Other cases ruled on by the supreme court have helped engender a culture of restraint in the IDF as well, including restrictions on punitive house demolitions of terror suspects and their families and targeted killings.

According to Cohen, the court rulings have “generated a feeling amongst several officers that, to be on the safe side, they had best consult with a lawyer before undertaking specific operations.”

The two recent wars fought by Israel in Gaza, “Operation Cast Lead” in 2008/09 and “Operation Pillar of Defense” in 2014, generally exhibit the IDF’s current culture of restraint. This is a contentious assertion.

Chart via the author
Chart via the author

Civilians accounted for 69 percent of those killed during Cast Lead and 64 percent during Protective Edge. However, the IDF’s collateral damage risk-mitigation practices show a general pattern of restraint.

This assertion is actually borne out in the numbers. There is a 0.73 positive correlation between civilians and combatants killed per day during Cast Lead, and a 0.78 correlation during Protective Edge.

In fact, it is possible to visibly observe this correlation in the chart: the lines representing combatants and civilians rise and fall in a similar pattern. Again, although civilians usually died in greater numbers than combatants each day, the correlations, coupled with evidence of the IDF’s targeting practices, suggest the civilian deaths were acceptable under relevant international humanitarian law.

In Britain’s case, the process of inducing an organizational-culture of restraint among officers took an almost entirely different path. Britain’s reason for inducing restraint was motivated almost solely by economic factors.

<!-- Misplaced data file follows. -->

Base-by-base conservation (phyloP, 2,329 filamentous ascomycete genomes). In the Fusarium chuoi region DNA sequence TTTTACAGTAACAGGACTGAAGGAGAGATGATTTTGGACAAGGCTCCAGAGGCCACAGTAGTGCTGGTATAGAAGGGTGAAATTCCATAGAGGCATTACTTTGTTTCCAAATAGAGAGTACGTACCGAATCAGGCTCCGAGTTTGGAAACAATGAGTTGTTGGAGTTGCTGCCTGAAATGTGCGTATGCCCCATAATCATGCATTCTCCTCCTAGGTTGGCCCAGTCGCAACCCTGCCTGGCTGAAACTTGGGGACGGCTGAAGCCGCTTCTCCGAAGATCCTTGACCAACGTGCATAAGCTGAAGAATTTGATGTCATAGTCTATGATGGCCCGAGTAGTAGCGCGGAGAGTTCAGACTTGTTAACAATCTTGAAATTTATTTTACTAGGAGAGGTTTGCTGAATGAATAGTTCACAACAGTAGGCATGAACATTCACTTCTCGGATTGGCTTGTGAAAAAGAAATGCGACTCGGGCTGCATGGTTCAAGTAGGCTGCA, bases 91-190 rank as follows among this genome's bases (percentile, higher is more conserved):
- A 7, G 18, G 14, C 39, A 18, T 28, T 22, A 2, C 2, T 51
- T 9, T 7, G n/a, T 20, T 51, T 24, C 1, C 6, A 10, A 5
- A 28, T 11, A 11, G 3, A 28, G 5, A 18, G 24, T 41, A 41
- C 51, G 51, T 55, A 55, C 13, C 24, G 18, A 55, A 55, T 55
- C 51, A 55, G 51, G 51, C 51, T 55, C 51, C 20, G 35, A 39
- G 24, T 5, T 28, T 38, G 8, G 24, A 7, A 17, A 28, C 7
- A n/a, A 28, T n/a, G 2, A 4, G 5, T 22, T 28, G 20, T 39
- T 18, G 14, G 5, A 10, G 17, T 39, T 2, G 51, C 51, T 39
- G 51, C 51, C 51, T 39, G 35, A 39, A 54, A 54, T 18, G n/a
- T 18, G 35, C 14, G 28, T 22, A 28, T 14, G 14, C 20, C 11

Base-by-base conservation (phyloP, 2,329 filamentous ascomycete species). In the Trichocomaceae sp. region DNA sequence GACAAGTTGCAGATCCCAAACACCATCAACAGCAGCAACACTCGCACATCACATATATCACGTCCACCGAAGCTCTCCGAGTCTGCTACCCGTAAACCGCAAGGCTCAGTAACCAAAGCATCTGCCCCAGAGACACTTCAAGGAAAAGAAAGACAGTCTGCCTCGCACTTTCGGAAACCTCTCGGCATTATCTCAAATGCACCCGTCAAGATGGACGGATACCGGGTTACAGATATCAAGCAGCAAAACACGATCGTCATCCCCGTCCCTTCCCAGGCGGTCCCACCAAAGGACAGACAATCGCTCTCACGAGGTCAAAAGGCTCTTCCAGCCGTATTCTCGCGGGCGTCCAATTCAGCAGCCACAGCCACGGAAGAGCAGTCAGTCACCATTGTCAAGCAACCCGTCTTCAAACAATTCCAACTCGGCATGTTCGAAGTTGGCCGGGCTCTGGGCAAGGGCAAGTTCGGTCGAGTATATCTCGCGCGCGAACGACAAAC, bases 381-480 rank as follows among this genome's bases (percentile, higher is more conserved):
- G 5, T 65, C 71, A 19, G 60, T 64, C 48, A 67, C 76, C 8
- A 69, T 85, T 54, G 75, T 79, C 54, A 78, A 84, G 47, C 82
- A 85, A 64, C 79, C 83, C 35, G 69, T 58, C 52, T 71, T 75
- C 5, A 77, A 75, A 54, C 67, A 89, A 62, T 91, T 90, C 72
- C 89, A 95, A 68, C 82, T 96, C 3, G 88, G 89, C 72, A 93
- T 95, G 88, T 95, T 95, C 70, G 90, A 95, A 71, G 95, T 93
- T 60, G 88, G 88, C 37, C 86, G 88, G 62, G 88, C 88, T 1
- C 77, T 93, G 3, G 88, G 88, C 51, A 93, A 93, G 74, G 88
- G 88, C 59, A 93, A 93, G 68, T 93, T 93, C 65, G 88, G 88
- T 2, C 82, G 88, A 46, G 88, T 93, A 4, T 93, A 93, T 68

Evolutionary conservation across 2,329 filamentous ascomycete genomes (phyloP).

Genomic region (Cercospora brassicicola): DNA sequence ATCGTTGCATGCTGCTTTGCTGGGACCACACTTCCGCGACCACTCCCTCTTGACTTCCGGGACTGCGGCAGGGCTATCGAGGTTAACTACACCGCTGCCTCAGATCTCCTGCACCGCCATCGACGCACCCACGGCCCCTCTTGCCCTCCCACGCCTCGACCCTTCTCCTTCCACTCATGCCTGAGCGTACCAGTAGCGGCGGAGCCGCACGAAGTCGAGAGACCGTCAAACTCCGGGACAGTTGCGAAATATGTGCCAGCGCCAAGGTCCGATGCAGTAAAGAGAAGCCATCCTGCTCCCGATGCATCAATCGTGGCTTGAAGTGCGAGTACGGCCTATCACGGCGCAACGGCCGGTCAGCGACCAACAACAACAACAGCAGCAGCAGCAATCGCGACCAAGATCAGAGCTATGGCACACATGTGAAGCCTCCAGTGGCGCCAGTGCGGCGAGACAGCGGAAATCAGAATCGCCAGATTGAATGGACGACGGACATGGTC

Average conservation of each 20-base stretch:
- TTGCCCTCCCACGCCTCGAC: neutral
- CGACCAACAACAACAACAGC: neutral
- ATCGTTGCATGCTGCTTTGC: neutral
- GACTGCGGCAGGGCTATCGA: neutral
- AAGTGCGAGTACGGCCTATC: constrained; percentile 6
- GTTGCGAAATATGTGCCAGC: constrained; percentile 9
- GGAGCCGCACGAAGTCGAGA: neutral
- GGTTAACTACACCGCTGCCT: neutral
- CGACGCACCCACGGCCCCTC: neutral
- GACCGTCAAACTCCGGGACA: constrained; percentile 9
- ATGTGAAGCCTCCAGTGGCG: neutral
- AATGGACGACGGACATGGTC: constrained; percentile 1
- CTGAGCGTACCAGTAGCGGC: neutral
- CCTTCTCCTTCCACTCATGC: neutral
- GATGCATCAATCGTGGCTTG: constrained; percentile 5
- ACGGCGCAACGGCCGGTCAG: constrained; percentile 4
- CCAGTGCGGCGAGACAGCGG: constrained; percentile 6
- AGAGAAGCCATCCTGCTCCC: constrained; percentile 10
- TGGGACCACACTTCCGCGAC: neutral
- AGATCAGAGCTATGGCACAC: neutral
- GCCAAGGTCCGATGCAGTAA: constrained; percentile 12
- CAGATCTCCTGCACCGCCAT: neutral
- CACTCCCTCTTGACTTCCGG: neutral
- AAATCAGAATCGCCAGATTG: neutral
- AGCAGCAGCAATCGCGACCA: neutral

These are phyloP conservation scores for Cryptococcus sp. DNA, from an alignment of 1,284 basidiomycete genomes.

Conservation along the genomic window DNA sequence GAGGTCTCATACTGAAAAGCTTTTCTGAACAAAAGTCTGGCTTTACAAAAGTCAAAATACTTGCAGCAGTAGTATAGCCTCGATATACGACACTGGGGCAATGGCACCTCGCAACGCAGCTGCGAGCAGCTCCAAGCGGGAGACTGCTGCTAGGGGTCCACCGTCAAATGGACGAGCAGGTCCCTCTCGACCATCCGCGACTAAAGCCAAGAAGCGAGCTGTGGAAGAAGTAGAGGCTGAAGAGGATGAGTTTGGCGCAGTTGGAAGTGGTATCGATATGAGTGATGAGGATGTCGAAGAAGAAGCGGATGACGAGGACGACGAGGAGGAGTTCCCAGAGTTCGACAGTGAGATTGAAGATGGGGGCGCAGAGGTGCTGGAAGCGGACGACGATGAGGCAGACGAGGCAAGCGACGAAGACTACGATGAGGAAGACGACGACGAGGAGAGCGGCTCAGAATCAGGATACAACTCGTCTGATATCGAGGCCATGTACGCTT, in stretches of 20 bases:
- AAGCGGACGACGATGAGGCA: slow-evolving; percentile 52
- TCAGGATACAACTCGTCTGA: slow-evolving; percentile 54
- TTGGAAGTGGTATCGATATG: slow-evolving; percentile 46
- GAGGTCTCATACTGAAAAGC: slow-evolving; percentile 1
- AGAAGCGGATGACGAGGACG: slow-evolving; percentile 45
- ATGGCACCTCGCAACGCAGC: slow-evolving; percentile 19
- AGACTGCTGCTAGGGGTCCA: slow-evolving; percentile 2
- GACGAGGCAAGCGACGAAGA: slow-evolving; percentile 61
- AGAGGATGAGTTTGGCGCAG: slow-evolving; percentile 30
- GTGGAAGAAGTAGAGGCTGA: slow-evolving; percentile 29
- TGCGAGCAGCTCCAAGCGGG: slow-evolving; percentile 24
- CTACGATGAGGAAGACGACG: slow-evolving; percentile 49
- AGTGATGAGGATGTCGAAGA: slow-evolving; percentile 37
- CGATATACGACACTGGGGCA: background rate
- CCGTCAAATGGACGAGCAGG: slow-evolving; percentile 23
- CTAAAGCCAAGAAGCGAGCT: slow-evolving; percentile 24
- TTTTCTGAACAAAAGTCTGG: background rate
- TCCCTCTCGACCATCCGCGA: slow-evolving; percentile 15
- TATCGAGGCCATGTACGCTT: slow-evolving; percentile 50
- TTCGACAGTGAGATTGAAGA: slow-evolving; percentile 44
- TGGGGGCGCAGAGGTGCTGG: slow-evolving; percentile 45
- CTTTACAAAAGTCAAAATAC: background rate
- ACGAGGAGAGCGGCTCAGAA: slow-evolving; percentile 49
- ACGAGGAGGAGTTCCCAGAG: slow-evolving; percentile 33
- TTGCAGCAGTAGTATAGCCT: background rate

By the early 20th century the colonial territories had been conquered and needed governance. The expense of funding the territories through the British taxpayer became too great, and thus it was decided that the colonies would have to be self-sustaining. To do so, the Britain’s colonial office began plans to ensure the political and economic development of the territories was feasible.

Part of this plan was to make subjects in British colonies essentially citizens of the crown. This meant that English common law applied during rebellions, and thus the rebels and civilian population were to be treated as British subjects. This forced the military to fight rebellions more as a restrained police force than an offensive-oriented conventional army.

The legal distinction also meant that British civilian officials that ran the colonies maintained significant control of the military unless martial law were established—which often meant handing complete power over the colonies to the military.

But British civilian authorities never allowed full control to the military again after Gen. Reginald Dyer misinterpreted his authority to justify a massacre of as many as 300 civilians during an uprising in Amritsar, India in 1919—an act for which he was legally censured.